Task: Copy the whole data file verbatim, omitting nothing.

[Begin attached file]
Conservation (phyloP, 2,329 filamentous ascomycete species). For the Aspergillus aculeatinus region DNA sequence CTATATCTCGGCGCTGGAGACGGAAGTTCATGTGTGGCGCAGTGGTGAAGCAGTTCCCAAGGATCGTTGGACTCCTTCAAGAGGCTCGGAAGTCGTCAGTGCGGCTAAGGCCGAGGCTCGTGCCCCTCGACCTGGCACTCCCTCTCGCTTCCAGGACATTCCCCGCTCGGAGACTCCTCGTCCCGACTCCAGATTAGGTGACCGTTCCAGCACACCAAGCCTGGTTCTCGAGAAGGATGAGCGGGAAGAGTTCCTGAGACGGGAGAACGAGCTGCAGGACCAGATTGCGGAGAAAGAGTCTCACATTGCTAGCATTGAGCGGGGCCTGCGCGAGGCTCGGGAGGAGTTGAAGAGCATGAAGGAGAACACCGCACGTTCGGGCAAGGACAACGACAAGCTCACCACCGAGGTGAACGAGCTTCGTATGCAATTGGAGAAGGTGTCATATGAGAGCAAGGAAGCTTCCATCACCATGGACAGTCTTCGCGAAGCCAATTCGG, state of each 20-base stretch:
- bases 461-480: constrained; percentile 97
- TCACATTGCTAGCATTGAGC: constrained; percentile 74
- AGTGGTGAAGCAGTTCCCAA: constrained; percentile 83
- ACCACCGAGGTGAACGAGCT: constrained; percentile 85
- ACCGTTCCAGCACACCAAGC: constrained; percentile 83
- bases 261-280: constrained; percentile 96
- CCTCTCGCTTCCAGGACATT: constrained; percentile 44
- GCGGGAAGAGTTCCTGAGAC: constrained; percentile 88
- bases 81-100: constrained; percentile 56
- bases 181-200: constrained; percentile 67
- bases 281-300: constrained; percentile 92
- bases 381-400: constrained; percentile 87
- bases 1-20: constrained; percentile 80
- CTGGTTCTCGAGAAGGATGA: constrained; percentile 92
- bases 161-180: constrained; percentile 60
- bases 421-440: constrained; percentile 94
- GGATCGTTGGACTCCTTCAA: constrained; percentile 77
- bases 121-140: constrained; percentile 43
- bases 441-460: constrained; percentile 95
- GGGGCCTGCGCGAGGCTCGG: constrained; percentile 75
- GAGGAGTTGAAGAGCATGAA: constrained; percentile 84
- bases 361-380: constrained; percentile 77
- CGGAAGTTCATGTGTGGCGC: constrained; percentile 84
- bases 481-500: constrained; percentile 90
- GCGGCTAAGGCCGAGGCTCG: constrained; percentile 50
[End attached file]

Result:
Conservation (phyloP, 2,329 filamentous ascomycete species). For the Aspergillus aculeatinus region DNA sequence CTATATCTCGGCGCTGGAGACGGAAGTTCATGTGTGGCGCAGTGGTGAAGCAGTTCCCAAGGATCGTTGGACTCCTTCAAGAGGCTCGGAAGTCGTCAGTGCGGCTAAGGCCGAGGCTCGTGCCCCTCGACCTGGCACTCCCTCTCGCTTCCAGGACATTCCCCGCTCGGAGACTCCTCGTCCCGACTCCAGATTAGGTGACCGTTCCAGCACACCAAGCCTGGTTCTCGAGAAGGATGAGCGGGAAGAGTTCCTGAGACGGGAGAACGAGCTGCAGGACCAGATTGCGGAGAAAGAGTCTCACATTGCTAGCATTGAGCGGGGCCTGCGCGAGGCTCGGGAGGAGTTGAAGAGCATGAAGGAGAACACCGCACGTTCGGGCAAGGACAACGACAAGCTCACCACCGAGGTGAACGAGCTTCGTATGCAATTGGAGAAGGTGTCATATGAGAGCAAGGAAGCTTCCATCACCATGGACAGTCTTCGCGAAGCCAATTCGG, state of each 20-base stretch:
- bases 461-480: constrained; percentile 97
- TCACATTGCTAGCATTGAGC: constrained; percentile 74
- AGTGGTGAAGCAGTTCCCAA: constrained; percentile 83
- ACCACCGAGGTGAACGAGCT: constrained; percentile 85
- ACCGTTCCAGCACACCAAGC: constrained; percentile 83
- bases 261-280: constrained; percentile 96
- CCTCTCGCTTCCAGGACATT: constrained; percentile 44
- GCGGGAAGAGTTCCTGAGAC: constrained; percentile 88
- bases 81-100: constrained; percentile 56
- bases 181-200: constrained; percentile 67
- bases 281-300: constrained; percentile 92
- bases 381-400: constrained; percentile 87
- bases 1-20: constrained; percentile 80
- CTGGTTCTCGAGAAGGATGA: constrained; percentile 92
- bases 161-180: constrained; percentile 60
- bases 421-440: constrained; percentile 94
- GGATCGTTGGACTCCTTCAA: constrained; percentile 77
- bases 121-140: constrained; percentile 43
- bases 441-460: constrained; percentile 95
- GGGGCCTGCGCGAGGCTCGG: constrained; percentile 75
- GAGGAGTTGAAGAGCATGAA: constrained; percentile 84
- bases 361-380: constrained; percentile 77
- CGGAAGTTCATGTGTGGCGC: constrained; percentile 84
- bases 481-500: constrained; percentile 90
- GCGGCTAAGGCCGAGGCTCG: constrained; percentile 50